> SD cards ORRRR you can also use QR codes True; but im less positive about QR codes for 2 reason: * moving a networked device with a screen into the same room as your cold wallet violates the air-gap principle, forcing you to use a printer. * printers are not great security wise all around. they form a weak link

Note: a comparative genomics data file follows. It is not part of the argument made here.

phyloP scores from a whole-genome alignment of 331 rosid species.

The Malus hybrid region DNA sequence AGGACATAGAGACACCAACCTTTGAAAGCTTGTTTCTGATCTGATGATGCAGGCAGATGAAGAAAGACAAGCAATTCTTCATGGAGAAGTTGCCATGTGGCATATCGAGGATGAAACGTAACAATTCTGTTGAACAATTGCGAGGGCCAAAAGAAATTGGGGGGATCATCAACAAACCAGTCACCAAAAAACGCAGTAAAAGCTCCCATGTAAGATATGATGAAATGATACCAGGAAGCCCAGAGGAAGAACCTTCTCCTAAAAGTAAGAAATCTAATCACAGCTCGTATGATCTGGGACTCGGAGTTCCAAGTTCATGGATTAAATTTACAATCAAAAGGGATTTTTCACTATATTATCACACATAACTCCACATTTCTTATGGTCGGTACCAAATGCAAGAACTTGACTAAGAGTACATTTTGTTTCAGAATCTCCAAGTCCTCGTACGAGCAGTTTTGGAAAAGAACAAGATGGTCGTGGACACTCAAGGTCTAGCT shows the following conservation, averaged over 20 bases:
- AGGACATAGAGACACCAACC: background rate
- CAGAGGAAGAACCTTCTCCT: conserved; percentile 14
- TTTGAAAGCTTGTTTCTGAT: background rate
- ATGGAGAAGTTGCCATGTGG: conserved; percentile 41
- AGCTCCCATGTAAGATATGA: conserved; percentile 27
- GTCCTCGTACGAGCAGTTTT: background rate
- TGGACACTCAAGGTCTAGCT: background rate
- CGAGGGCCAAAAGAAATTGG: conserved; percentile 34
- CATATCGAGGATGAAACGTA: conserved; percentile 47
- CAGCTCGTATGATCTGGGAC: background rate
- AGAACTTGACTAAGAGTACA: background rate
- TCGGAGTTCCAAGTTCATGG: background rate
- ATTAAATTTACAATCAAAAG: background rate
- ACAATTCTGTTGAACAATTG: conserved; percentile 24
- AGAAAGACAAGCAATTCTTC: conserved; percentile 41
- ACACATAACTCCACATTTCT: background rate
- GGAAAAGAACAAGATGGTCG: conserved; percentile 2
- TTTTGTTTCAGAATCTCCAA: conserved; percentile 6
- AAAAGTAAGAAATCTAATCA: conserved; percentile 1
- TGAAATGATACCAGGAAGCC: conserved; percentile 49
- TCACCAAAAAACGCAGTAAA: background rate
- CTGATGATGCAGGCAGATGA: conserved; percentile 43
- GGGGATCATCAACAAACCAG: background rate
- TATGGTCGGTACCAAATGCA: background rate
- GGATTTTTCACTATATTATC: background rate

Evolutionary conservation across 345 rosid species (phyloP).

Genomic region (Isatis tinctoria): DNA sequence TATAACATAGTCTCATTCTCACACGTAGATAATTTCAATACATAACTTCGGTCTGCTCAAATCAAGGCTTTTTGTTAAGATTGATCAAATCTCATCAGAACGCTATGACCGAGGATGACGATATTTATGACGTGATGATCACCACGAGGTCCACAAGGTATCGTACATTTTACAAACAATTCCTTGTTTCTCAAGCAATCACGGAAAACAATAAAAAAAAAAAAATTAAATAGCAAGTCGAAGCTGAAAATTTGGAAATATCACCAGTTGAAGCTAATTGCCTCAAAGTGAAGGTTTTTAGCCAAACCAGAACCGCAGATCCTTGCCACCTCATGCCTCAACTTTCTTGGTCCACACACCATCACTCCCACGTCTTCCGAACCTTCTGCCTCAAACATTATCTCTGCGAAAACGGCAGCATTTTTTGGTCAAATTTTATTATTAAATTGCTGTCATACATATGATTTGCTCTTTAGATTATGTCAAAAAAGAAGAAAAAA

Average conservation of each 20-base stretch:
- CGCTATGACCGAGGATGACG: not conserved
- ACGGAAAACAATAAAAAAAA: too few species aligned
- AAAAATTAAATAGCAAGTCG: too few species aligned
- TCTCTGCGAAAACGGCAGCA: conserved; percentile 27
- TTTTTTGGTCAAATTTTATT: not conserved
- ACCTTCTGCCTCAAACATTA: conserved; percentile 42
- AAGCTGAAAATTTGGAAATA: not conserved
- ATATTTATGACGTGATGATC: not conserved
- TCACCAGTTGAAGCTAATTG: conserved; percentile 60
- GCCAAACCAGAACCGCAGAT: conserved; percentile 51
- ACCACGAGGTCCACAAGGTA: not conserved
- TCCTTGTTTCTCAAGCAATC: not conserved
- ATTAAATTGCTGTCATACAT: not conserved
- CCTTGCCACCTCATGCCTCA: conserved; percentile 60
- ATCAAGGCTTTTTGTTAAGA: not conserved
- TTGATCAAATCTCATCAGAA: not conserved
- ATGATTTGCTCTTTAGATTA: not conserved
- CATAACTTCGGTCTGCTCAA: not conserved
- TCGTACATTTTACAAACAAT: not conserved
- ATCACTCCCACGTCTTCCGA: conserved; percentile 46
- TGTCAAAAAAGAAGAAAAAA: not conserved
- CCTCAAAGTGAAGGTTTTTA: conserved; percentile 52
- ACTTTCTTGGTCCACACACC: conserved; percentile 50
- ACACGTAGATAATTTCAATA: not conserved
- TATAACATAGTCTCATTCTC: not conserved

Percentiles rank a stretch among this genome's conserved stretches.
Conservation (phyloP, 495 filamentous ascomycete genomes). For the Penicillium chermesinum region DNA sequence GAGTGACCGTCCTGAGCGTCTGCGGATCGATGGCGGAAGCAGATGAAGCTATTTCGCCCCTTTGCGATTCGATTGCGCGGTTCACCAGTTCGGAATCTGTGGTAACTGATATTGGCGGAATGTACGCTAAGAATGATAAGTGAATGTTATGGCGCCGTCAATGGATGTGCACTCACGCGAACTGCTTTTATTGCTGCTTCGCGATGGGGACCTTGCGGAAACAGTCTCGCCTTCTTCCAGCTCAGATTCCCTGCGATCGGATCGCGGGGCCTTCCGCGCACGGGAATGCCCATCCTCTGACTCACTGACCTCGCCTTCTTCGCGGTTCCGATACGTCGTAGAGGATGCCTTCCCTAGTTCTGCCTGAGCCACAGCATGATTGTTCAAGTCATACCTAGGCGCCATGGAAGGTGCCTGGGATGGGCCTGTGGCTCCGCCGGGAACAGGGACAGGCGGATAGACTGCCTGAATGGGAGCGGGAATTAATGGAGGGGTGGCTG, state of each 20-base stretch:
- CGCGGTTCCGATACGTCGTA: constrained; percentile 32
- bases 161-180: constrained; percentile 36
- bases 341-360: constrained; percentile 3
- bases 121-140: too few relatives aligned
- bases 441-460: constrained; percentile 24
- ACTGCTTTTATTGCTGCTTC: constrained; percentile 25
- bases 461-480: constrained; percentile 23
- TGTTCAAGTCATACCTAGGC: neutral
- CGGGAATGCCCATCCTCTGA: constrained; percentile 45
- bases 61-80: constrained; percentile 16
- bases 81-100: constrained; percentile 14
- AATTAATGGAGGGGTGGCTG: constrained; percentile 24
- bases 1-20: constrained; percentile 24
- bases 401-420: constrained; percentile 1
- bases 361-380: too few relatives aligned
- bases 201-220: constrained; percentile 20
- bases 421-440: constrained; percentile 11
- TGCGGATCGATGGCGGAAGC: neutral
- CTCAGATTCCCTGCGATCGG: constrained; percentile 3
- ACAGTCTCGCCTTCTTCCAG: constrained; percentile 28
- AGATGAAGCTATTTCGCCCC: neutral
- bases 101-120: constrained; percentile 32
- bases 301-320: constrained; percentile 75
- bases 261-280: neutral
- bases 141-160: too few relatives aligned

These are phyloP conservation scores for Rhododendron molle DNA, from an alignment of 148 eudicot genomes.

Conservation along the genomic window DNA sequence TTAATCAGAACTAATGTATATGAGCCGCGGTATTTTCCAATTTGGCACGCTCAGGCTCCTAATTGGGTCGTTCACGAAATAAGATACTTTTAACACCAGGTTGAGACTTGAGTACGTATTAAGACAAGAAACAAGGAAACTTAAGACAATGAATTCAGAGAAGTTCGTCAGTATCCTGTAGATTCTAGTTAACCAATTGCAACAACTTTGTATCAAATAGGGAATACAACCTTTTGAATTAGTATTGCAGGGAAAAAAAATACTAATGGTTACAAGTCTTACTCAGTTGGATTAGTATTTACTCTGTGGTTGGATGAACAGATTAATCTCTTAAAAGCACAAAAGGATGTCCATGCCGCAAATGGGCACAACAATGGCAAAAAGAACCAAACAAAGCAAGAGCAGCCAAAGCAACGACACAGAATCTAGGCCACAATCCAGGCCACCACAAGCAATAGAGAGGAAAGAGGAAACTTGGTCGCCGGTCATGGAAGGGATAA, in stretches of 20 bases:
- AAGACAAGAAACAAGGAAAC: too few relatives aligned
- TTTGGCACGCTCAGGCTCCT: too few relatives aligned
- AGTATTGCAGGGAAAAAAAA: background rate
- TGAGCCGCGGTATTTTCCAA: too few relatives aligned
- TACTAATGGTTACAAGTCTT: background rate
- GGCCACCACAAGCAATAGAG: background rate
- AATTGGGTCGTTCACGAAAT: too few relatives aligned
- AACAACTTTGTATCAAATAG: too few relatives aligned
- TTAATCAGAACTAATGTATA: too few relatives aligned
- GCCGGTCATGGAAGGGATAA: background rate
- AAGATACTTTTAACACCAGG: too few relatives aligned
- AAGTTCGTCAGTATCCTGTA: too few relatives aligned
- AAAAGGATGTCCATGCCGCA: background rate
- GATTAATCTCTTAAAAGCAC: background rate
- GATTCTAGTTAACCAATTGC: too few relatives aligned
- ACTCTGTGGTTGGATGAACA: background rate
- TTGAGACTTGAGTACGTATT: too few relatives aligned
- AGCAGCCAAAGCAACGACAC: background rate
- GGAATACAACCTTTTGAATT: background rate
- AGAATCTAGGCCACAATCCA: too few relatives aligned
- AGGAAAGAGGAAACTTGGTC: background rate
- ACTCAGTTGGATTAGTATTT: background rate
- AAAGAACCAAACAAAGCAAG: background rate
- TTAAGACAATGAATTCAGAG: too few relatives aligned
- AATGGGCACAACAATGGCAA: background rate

> Level 4: SeedSigner (hardware): This is the best option in my opinion. It is completely air-gapped and uses generic hardware which drastically reduces the probability of a backdoor. While it is technically "air-gapped" you normally keep your cold storage wallet physically separated from your hot machines, definitely not in the same room, and you do some sort of sneaker net between them. It seems like seedsigner is camera-only, meaning it has to be real close to your normal computer, and that technically makes it not meet a traditional definition of "air gapped" because optical networking is still networking. Directly communicating over a camera makes it networked and not airgapped. Its not just the lack of an electrical connection which makes a proper air-gap, its a physical space which helps dampen sound, power, EMF, magnetic induction, and all other types of side channels - including visual. The bare minimum is to keep the air-gapped machine in a separate room, and the only thing that should move from the hot room to the cold room is storage media, such as a DVD, printout, or SD card.